So this is the first time I have ever been involved with Alpha. And well - who would have thought it? It's a minefield. I have been given a sort of floating debris role, like in Gravity, because I'm not actually trained as a table leader and would therefore probably be clueless. (Actually no probably about it) We have quite an interesting group of people on the tables and I have to say it is really good to see how many people are actually really interested and engaged. Not everyone obviously. There are certainly people who seem to have been dragged there or bribed to come by concerned family and friends.
One such person announced to the table that people worshipped Star Wars now and this didn't seem to be very different to him. Well, thank goodness I was there, eh? Using my superior Christiany knowledge and all round spiritual giantness, I manged to parry these attacks and he converted almost immediately. (Well not really, but we all had quite a deep discussion about how good Harrison Ford looked in those boots in Star Wars and I like to think that I helped in some small way)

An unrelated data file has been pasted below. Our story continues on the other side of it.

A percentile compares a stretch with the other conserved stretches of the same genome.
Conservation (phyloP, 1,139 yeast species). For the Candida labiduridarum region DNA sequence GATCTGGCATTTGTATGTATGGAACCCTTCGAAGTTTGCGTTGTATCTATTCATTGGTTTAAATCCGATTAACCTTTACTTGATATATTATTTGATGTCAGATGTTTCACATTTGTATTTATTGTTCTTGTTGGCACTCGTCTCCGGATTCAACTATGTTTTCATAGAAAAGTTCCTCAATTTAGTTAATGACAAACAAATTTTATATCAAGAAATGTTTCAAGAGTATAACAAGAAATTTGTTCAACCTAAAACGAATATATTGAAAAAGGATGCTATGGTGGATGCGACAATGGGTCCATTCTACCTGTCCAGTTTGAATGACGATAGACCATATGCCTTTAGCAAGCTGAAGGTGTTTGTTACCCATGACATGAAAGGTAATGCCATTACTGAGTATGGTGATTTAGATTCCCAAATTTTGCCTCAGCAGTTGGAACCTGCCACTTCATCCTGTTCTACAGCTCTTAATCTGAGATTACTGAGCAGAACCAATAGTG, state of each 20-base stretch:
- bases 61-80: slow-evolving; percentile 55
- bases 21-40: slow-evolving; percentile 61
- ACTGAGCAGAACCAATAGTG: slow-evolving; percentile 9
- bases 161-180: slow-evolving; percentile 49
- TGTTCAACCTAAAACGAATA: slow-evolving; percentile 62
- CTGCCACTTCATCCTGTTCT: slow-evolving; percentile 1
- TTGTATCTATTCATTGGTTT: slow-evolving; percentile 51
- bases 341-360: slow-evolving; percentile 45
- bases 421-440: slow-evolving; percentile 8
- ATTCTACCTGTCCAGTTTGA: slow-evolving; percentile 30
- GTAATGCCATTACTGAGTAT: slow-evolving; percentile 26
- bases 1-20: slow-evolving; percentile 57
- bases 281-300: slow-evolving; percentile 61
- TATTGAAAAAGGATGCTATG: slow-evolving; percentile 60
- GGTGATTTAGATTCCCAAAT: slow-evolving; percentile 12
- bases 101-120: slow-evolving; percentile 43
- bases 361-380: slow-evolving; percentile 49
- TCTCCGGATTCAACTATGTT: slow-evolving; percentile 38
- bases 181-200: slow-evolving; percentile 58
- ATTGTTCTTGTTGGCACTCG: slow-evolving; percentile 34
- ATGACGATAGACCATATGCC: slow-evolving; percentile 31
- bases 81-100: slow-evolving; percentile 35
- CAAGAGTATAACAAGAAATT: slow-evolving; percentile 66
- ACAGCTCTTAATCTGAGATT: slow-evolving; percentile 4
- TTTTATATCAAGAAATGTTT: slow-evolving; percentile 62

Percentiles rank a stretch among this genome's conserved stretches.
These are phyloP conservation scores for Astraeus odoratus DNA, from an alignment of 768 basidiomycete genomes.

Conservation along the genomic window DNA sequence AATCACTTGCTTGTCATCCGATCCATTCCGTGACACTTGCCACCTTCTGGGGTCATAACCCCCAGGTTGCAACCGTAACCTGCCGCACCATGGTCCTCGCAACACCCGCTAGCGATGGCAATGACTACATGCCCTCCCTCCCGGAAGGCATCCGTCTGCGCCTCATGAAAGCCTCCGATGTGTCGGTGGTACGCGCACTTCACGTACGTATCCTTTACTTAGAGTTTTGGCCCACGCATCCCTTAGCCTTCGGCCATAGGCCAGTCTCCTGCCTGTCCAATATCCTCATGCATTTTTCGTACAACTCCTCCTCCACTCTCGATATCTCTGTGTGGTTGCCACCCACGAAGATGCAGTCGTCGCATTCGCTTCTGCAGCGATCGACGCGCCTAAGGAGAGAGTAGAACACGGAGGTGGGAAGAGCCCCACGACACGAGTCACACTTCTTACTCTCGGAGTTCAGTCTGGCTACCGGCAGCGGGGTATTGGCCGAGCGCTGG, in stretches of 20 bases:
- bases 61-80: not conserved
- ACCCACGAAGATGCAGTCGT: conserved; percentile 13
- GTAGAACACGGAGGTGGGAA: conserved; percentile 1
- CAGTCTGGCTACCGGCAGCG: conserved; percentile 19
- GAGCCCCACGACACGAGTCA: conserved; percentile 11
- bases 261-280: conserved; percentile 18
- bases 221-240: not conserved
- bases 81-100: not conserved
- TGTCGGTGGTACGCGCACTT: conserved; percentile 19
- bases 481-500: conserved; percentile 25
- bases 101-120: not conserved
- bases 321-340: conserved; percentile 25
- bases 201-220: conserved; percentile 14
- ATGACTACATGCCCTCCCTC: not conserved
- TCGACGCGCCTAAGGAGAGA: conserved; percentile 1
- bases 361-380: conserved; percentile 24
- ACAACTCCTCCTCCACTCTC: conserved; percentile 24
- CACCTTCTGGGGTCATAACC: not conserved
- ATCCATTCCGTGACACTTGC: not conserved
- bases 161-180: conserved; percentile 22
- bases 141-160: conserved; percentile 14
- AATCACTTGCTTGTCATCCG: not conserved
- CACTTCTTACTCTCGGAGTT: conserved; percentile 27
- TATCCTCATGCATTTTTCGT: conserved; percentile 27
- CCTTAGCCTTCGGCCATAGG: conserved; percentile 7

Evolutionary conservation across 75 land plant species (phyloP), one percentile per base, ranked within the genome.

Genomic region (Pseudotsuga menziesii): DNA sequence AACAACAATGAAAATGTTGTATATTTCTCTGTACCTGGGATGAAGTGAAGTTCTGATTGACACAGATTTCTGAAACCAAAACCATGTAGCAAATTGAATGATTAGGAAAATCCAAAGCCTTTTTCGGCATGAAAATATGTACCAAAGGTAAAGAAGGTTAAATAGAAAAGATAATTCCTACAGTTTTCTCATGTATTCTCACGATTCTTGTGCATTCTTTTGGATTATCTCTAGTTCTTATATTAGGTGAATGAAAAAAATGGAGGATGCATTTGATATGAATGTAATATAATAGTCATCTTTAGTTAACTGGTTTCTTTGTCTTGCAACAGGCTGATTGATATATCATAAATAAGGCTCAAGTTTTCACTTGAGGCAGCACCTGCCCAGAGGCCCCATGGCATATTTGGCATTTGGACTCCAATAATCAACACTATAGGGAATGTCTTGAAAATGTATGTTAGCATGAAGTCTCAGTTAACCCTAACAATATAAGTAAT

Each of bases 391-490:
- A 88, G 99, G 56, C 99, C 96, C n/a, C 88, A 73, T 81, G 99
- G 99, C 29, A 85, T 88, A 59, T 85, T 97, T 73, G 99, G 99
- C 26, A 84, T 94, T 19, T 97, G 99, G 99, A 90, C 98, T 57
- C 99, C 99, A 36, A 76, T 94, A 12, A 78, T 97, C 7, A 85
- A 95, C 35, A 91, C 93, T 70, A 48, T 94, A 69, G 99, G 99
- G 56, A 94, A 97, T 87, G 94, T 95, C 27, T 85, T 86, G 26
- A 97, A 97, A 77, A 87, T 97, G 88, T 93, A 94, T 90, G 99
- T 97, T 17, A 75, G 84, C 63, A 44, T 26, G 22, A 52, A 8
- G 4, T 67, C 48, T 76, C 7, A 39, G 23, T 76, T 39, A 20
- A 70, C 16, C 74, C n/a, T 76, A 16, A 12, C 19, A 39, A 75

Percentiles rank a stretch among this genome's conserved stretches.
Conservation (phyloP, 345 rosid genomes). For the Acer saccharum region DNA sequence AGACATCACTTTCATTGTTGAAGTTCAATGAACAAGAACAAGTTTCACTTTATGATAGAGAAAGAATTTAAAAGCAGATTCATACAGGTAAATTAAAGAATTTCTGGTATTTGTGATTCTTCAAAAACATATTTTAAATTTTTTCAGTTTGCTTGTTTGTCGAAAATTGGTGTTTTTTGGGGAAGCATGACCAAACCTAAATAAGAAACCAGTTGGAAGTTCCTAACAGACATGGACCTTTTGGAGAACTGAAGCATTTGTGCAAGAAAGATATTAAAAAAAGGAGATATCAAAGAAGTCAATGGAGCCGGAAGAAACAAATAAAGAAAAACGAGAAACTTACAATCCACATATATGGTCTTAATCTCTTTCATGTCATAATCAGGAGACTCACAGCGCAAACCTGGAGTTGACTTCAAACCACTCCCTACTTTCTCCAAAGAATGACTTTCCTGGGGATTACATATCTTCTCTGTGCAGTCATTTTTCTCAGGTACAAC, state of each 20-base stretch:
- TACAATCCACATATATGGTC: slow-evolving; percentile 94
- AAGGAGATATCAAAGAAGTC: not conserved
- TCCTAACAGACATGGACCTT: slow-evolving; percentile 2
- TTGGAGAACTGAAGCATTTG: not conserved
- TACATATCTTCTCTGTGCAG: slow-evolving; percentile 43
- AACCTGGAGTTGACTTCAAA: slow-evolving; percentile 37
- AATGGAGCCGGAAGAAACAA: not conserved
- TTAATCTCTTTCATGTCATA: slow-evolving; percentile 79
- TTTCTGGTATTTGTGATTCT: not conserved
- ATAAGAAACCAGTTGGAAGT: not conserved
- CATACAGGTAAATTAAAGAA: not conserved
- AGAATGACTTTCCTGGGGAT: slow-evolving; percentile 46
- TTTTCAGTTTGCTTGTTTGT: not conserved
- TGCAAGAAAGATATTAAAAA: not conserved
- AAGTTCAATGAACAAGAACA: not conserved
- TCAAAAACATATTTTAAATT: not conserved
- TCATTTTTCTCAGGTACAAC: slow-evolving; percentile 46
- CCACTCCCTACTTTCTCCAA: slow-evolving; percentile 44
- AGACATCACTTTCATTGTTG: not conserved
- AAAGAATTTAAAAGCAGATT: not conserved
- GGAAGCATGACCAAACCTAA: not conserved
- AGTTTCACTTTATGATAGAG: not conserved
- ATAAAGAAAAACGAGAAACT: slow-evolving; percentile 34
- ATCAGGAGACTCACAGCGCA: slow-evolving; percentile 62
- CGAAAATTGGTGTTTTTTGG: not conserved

On a slightly more serious note, I had to poke my big nose in at the last Alpha. My understanding of the course is that it is a safe place for people to ask questions. Any questions. Unfortunately, we seem to have gained someone on our table who has, probably very well meaningly, taken it on himself to put people right according to his version of the Gospel. So an enquiry about the reality of the flood story is met by a lecture on how old the world really is and how dinosaurs couldn't get on the ark - all accompanied by a list of relevant books.
Then, a statement about struggling to make the leap of faith from God to actually praying to Jesus meant that the poor person who had said it found herself pressed up against the wall on the way out and "invited" to pray out this thing that was holding her back - as "God had used him before in this area". I did very well and resisted the temptation to show him how much God had used me in the "smacking you in the mouth" area and satisfied myself by telling "sir" about him.
When I was young, it used to annoy me when I was told to invite people to social evenings at church and then have to watch them sit through forty five minutes on Revelation - which hadn't shown anywhere in the programme. I thought it was dishonest. I still do. I think Alpha is a great idea. It has been amazing to see just how interested people are in the idea of a God that loves them. But the idea is that we do what Jesus did. We meet people where THEY are - not where WE are. Otherwise we come over like bossy donks and that would never do.
Right, off to shake my fist at the Baftas now. Until we meet again cheri.
Saturday, 8 February 2014